Because of societal pressures, I had internalized the message period blood was dirty and shameful. I’ve already been married and divorced once by then. But my past sex life is a blur mired in abuse; mutually respectful relationships aren’t my forte.

This lover will be one of the rare exceptions to the rule, patient, kind, but ultimately a little too generous with his sexual attentions.

It isn’t something I have the emotional or intellectual maturity to handle so we split amicably.

The plane has barely reached cruising altitude that I feel something drop between my legs.

I’m flying from London to Calgary and my period finished a couple of days ago so I’m not wearing a tampon or a pad and I’m sitting by the window as always. The flight is completely full and it’s a trek to the toilet, I don’t need to pee but I have to go and investigate the crisis situation in my nether regions. And of course I’m dressed comfortably, in yoga pants and a short-cropped tank top as it’s summer. Thrown for a loop, I don’t even think of picking up my purse where I always stash tampons on the off-chance.

When I pull down my thong, I discover a huge chunk of uterus lining slap bang in the middle of my panty liner, courtesy of my bizarre body; altitude must have dislodged it.

I think of my cats and how what my body expelled looks like their favorite tuna-based food and I start cackling because, well, this is a tad inconvenient. Periods, the gift that keeps on giving. Thankfully, the airline provides pads in the bathroom; praise be to Canadian thoughtfulness. I help myself to one and use basic origami skills to attach it to my dental floss underwear.

And then I gingerly rustle my way back to my seat, trying to hide my now voluminous crotch, feeling like a teenager again.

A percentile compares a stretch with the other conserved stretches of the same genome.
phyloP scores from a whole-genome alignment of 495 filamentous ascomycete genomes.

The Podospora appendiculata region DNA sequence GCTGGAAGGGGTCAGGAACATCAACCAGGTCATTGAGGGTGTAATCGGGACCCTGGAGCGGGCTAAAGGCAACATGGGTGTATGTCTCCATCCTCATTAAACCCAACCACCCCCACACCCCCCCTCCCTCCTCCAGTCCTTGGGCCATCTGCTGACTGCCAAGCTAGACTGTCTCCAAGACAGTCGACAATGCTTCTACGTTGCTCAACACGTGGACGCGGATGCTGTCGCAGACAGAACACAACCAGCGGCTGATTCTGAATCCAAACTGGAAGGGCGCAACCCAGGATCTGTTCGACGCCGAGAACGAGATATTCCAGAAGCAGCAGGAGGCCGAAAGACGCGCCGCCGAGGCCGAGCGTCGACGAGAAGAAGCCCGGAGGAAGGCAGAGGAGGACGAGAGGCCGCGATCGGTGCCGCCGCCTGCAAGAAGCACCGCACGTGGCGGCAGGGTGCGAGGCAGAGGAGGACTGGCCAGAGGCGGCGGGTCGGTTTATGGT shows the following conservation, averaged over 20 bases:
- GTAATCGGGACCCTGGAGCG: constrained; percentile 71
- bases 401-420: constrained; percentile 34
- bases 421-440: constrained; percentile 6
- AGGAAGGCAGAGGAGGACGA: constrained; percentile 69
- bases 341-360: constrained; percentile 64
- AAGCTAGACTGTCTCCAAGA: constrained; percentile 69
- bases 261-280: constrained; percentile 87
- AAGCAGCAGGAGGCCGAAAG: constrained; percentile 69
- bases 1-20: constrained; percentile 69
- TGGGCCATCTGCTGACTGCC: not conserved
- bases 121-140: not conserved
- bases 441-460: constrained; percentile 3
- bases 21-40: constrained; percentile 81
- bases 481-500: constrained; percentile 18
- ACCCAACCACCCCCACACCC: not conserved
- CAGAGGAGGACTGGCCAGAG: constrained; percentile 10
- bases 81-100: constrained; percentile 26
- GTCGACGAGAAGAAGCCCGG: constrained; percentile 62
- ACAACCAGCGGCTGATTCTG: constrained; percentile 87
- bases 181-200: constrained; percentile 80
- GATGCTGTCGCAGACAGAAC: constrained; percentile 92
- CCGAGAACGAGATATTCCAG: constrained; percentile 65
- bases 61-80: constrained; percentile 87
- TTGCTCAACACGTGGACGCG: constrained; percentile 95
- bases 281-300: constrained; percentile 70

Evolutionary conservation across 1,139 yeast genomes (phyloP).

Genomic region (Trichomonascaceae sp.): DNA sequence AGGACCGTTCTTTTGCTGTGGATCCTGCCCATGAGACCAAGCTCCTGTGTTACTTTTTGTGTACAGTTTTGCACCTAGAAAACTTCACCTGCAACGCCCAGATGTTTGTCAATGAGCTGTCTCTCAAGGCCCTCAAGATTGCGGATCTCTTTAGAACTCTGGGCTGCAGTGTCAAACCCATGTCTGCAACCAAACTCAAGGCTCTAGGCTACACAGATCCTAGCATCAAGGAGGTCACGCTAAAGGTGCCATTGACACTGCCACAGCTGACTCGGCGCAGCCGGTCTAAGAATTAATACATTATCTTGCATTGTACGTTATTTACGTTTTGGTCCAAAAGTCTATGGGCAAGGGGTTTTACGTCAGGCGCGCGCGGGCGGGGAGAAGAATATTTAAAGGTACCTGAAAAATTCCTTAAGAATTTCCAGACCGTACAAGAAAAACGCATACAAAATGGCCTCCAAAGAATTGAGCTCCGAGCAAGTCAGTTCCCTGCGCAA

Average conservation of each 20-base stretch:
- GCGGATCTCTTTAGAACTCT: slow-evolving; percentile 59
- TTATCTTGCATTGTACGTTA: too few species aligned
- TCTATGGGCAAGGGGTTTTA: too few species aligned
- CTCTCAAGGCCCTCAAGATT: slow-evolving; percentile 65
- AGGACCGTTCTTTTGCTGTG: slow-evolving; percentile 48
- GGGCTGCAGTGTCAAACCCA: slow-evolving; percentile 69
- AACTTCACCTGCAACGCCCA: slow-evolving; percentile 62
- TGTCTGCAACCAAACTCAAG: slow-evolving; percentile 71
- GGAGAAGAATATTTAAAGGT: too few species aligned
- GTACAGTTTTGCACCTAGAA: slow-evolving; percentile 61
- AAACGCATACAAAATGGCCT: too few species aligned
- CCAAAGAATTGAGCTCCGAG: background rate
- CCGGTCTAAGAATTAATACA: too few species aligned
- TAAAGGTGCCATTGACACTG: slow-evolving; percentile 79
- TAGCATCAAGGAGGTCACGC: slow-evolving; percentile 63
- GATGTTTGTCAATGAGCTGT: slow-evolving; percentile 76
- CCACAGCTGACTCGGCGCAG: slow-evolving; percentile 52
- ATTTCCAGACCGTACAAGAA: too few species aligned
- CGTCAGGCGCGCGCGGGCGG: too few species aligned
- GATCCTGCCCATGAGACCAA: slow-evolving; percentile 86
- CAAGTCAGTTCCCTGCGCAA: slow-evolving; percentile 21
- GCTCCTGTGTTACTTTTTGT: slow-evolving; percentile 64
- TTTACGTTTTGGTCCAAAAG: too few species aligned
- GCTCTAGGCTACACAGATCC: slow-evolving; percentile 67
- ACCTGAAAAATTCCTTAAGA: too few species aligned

The American vagina is messing up the planet.

More specifically, American women’s devotion to the plastic applicator tampon makes zero sense. Not only does the rubbish generated have a non-negligible impact on the environment, but we were all born with applicators anyway.

What’s wrong with using your index finger?! Wash your hands before, wash your hands after, and done. If you’re using tampons, you might as well get to know yourself inside out if you haven’t done so already.

This is another cultural difference between Europe and North America, one that has its origins in how differently tampons were marketed on each side of the Atlantic. Although applicator tampons are also available in the EU, we Old World folks are a lot more hands on when it comes to periods and to our bodies in general.

Today, the remnants of embarrassment I felt about being a menstruating woman fell by the wayside thanks to my parents. Not that I was particularly shy about it anyway. Just a few days ago, I was that person with earbuds in who danced her way around the grocery store holding two boxes of tampons.

And a bottle of Portuguese red wine for good measure.

I didn’t grab a basket, I didn’t want to conceal my purchase (or the obvious pleasure I take in listening to music) and no one batted an eyelid.

Bleeding every month means I can still technically bear life; to me, this is nothing to be ashamed of. Instead, I celebrate it.

I’m a French-American writer, journalist, and editor living out of a suitcase in transit between North America and Europe. To continue the conversation, follow the bird. For email and everything else, deets in bio.